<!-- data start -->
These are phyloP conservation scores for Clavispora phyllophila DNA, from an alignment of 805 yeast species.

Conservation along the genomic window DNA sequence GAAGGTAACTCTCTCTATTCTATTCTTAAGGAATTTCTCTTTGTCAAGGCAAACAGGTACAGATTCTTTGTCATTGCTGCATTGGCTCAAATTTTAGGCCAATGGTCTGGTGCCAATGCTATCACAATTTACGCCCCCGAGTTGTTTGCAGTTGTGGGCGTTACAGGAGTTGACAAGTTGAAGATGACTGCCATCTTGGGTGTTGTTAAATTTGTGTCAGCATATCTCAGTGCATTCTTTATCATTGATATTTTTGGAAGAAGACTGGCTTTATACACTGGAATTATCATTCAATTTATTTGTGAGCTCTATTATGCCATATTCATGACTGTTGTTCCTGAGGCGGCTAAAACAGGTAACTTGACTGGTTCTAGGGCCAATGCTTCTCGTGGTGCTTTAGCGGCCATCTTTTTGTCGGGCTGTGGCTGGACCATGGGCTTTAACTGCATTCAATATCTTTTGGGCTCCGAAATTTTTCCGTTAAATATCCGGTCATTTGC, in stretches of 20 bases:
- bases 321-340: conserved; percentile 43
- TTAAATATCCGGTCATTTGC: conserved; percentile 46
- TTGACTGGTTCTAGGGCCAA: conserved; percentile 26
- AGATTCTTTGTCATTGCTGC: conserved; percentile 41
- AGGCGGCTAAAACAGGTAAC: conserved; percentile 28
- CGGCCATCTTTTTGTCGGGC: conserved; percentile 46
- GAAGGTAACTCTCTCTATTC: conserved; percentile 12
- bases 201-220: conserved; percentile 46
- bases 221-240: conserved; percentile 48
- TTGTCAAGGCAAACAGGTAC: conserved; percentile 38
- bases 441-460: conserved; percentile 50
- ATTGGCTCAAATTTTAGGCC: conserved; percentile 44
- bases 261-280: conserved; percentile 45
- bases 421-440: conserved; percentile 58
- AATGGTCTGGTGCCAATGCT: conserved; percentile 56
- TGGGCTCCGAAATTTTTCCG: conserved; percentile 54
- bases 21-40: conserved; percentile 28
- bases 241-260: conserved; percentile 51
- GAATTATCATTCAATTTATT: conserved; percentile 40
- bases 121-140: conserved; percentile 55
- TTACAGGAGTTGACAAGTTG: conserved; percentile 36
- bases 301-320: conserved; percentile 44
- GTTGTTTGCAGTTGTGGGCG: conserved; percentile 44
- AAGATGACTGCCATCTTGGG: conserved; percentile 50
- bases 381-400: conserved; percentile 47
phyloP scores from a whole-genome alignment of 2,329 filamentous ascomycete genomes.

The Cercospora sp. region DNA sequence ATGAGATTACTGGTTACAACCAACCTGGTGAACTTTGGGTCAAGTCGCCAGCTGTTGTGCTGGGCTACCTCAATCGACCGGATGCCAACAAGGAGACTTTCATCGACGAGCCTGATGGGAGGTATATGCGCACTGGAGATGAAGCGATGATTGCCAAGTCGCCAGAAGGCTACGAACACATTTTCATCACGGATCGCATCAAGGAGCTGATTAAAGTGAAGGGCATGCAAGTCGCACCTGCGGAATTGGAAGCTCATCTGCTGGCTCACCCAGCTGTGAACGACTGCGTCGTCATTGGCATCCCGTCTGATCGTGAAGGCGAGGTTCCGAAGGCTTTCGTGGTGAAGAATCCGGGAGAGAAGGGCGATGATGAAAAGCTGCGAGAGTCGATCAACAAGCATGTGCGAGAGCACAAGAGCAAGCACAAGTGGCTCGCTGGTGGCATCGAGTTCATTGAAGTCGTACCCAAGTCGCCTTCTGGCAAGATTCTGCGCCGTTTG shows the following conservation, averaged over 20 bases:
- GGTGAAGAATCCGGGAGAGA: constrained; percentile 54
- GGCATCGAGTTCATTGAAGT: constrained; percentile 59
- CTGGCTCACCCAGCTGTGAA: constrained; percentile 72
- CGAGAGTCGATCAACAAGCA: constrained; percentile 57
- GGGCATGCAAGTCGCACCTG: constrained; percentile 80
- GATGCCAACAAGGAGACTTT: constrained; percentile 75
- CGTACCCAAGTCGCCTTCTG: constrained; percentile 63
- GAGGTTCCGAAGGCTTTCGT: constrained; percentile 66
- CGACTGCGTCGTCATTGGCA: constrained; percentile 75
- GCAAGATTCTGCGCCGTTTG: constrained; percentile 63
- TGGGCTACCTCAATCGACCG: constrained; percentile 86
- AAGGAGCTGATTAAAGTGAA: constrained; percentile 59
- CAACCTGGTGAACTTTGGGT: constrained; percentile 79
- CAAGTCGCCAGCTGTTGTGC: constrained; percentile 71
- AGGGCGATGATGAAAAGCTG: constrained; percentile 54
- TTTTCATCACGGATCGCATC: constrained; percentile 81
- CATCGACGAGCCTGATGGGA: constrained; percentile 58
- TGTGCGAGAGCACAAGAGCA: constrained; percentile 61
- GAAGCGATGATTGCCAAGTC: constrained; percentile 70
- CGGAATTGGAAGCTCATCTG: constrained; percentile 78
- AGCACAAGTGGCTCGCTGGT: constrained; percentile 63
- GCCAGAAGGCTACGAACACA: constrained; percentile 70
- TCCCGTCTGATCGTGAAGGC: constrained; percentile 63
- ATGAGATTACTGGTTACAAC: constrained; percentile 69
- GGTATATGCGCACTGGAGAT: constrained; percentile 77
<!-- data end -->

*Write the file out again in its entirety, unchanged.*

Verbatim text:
These are phyloP conservation scores for Clavispora phyllophila DNA, from an alignment of 805 yeast species.

Conservation along the genomic window DNA sequence GAAGGTAACTCTCTCTATTCTATTCTTAAGGAATTTCTCTTTGTCAAGGCAAACAGGTACAGATTCTTTGTCATTGCTGCATTGGCTCAAATTTTAGGCCAATGGTCTGGTGCCAATGCTATCACAATTTACGCCCCCGAGTTGTTTGCAGTTGTGGGCGTTACAGGAGTTGACAAGTTGAAGATGACTGCCATCTTGGGTGTTGTTAAATTTGTGTCAGCATATCTCAGTGCATTCTTTATCATTGATATTTTTGGAAGAAGACTGGCTTTATACACTGGAATTATCATTCAATTTATTTGTGAGCTCTATTATGCCATATTCATGACTGTTGTTCCTGAGGCGGCTAAAACAGGTAACTTGACTGGTTCTAGGGCCAATGCTTCTCGTGGTGCTTTAGCGGCCATCTTTTTGTCGGGCTGTGGCTGGACCATGGGCTTTAACTGCATTCAATATCTTTTGGGCTCCGAAATTTTTCCGTTAAATATCCGGTCATTTGC, in stretches of 20 bases:
- bases 321-340: conserved; percentile 43
- TTAAATATCCGGTCATTTGC: conserved; percentile 46
- TTGACTGGTTCTAGGGCCAA: conserved; percentile 26
- AGATTCTTTGTCATTGCTGC: conserved; percentile 41
- AGGCGGCTAAAACAGGTAAC: conserved; percentile 28
- CGGCCATCTTTTTGTCGGGC: conserved; percentile 46
- GAAGGTAACTCTCTCTATTC: conserved; percentile 12
- bases 201-220: conserved; percentile 46
- bases 221-240: conserved; percentile 48
- TTGTCAAGGCAAACAGGTAC: conserved; percentile 38
- bases 441-460: conserved; percentile 50
- ATTGGCTCAAATTTTAGGCC: conserved; percentile 44
- bases 261-280: conserved; percentile 45
- bases 421-440: conserved; percentile 58
- AATGGTCTGGTGCCAATGCT: conserved; percentile 56
- TGGGCTCCGAAATTTTTCCG: conserved; percentile 54
- bases 21-40: conserved; percentile 28
- bases 241-260: conserved; percentile 51
- GAATTATCATTCAATTTATT: conserved; percentile 40
- bases 121-140: conserved; percentile 55
- TTACAGGAGTTGACAAGTTG: conserved; percentile 36
- bases 301-320: conserved; percentile 44
- GTTGTTTGCAGTTGTGGGCG: conserved; percentile 44
- AAGATGACTGCCATCTTGGG: conserved; percentile 50
- bases 381-400: conserved; percentile 47
phyloP scores from a whole-genome alignment of 2,329 filamentous ascomycete genomes.

The Cercospora sp. region DNA sequence ATGAGATTACTGGTTACAACCAACCTGGTGAACTTTGGGTCAAGTCGCCAGCTGTTGTGCTGGGCTACCTCAATCGACCGGATGCCAACAAGGAGACTTTCATCGACGAGCCTGATGGGAGGTATATGCGCACTGGAGATGAAGCGATGATTGCCAAGTCGCCAGAAGGCTACGAACACATTTTCATCACGGATCGCATCAAGGAGCTGATTAAAGTGAAGGGCATGCAAGTCGCACCTGCGGAATTGGAAGCTCATCTGCTGGCTCACCCAGCTGTGAACGACTGCGTCGTCATTGGCATCCCGTCTGATCGTGAAGGCGAGGTTCCGAAGGCTTTCGTGGTGAAGAATCCGGGAGAGAAGGGCGATGATGAAAAGCTGCGAGAGTCGATCAACAAGCATGTGCGAGAGCACAAGAGCAAGCACAAGTGGCTCGCTGGTGGCATCGAGTTCATTGAAGTCGTACCCAAGTCGCCTTCTGGCAAGATTCTGCGCCGTTTG shows the following conservation, averaged over 20 bases:
- GGTGAAGAATCCGGGAGAGA: constrained; percentile 54
- GGCATCGAGTTCATTGAAGT: constrained; percentile 59
- CTGGCTCACCCAGCTGTGAA: constrained; percentile 72
- CGAGAGTCGATCAACAAGCA: constrained; percentile 57
- GGGCATGCAAGTCGCACCTG: constrained; percentile 80
- GATGCCAACAAGGAGACTTT: constrained; percentile 75
- CGTACCCAAGTCGCCTTCTG: constrained; percentile 63
- GAGGTTCCGAAGGCTTTCGT: constrained; percentile 66
- CGACTGCGTCGTCATTGGCA: constrained; percentile 75
- GCAAGATTCTGCGCCGTTTG: constrained; percentile 63
- TGGGCTACCTCAATCGACCG: constrained; percentile 86
- AAGGAGCTGATTAAAGTGAA: constrained; percentile 59
- CAACCTGGTGAACTTTGGGT: constrained; percentile 79
- CAAGTCGCCAGCTGTTGTGC: constrained; percentile 71
- AGGGCGATGATGAAAAGCTG: constrained; percentile 54
- TTTTCATCACGGATCGCATC: constrained; percentile 81
- CATCGACGAGCCTGATGGGA: constrained; percentile 58
- TGTGCGAGAGCACAAGAGCA: constrained; percentile 61
- GAAGCGATGATTGCCAAGTC: constrained; percentile 70
- CGGAATTGGAAGCTCATCTG: constrained; percentile 78
- AGCACAAGTGGCTCGCTGGT: constrained; percentile 63
- GCCAGAAGGCTACGAACACA: constrained; percentile 70
- TCCCGTCTGATCGTGAAGGC: constrained; percentile 63
- ATGAGATTACTGGTTACAAC: constrained; percentile 69
- GGTATATGCGCACTGGAGAT: constrained; percentile 77